I have also discovered that some of my old beliefs about dating simply aren’t true. For instance, I used to think that being in a relationship meant I would lose myself and be miserable. I now know that although an unhealthy dating relationship might have those negative consequences, a healthy one can actually bring much joy and even connect me more with myself.
This idea of “losing myself” has been one of the biggest hurdles for me to overcome. In my attempts to maintain my sense of self, I have had a tendency to push people away. Rather than maintaining boundaries that are healthy and flexible, I have a recurring pattern of building brick walls. I am improving in this area by recognizing my black-and-white thinking and continuously seeking balance in the grey. Through trial and error, I am figuring out how much personal space I need and also how much time I want to spend with a man as our relationship develops. I also know how to maintain my friendships and activities along the way rather than dropping everything for a guy (like I used to do).
I am also learning compromise. Recently, in response to my going on and on about a guy—my thoughts, my feelings, and my perspective—my therapist said, “Jenni, it’s not all about you.” Her honesty hurt my feelings, but she was right. In a relationship,two people are involved, and I can’t always get my way. I have to figure out what I need and can’t live without and when I can be more flexible. Just like in relationships with my friends and family members, honest communication is key. Even though I communicate for a living in my career as a speaker and writer, I can always grow in this area and am making steps to improve.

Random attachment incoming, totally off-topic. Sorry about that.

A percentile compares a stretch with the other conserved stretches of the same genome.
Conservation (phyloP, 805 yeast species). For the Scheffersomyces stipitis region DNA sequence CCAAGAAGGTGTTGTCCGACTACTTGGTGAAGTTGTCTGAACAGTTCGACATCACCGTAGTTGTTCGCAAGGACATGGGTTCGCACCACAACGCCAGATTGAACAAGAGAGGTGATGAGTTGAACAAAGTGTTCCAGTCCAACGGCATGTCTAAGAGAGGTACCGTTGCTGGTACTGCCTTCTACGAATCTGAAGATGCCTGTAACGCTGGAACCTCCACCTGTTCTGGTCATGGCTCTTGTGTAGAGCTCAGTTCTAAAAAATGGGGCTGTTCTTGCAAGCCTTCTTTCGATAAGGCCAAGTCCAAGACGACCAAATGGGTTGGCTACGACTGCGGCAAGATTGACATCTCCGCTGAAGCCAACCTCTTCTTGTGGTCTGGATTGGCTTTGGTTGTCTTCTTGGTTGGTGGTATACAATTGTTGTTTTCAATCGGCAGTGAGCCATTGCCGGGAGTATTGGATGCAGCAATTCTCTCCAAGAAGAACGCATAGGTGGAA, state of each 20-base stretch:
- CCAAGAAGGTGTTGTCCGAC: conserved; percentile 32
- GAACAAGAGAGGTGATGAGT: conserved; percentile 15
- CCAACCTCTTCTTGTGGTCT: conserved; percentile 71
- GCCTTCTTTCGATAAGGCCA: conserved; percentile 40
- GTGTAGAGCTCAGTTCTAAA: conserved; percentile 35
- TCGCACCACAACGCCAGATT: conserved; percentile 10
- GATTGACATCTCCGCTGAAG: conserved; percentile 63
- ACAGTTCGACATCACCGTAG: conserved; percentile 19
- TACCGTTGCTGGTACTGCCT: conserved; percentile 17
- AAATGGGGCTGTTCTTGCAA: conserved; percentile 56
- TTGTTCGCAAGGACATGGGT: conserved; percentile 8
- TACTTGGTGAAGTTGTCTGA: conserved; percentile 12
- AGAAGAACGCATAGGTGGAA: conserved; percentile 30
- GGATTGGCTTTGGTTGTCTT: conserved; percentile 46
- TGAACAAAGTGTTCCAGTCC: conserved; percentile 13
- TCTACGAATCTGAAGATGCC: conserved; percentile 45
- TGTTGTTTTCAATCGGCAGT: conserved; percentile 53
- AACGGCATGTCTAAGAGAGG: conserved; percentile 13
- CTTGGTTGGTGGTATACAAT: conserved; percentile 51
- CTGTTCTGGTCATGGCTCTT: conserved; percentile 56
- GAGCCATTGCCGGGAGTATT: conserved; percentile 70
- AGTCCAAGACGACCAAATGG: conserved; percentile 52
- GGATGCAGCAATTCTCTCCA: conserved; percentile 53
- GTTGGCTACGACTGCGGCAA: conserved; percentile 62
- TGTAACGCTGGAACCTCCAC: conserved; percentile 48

As I continue my dating journey, I realize more and more that the tools I used to divorce Ed help me with real guys, too. Men like “The Policeman,” “Superhero,” and” Casanova” may not be as predictable as Ed, but one thing is certain: just like with Ed, they guide me to knowing more about who I really am. So, even if I never find the guy we’ll nickname “The One,” I am finding me. For that, I am grateful.
By Jenni Schaefer
Reprinted with permission from ©2010 Gürze Books
About the Author
Appointed to the Ambassador Council of the National Eating Disorders Association, Jenni Schaefer is a singer/songwriter, speaker, and author of Life Without Ed: How One Woman Declared Independence from Her Eating Disorder and How You Can Too and Goodbye Ed, Hello Me: Recover from Your Eating Disorder and Fall in Love with Life. She is a consultant with the Center For Change in Orem, Utah. Jenni is now married and continues to inspire recovery. For more information, visit www.jennischaefer.com.
Dr. Gnap website editor eatingdisordersrecoverytoday.com. Dr. Gnap is a family practice physician and behavioral medicine specialist in suburban Chicago. Dr. Gnap developed the Inner Control™ Program in 1970 and has worked with thousands of people to improve and correct medical, emotional, behavioral and learning problems including performance.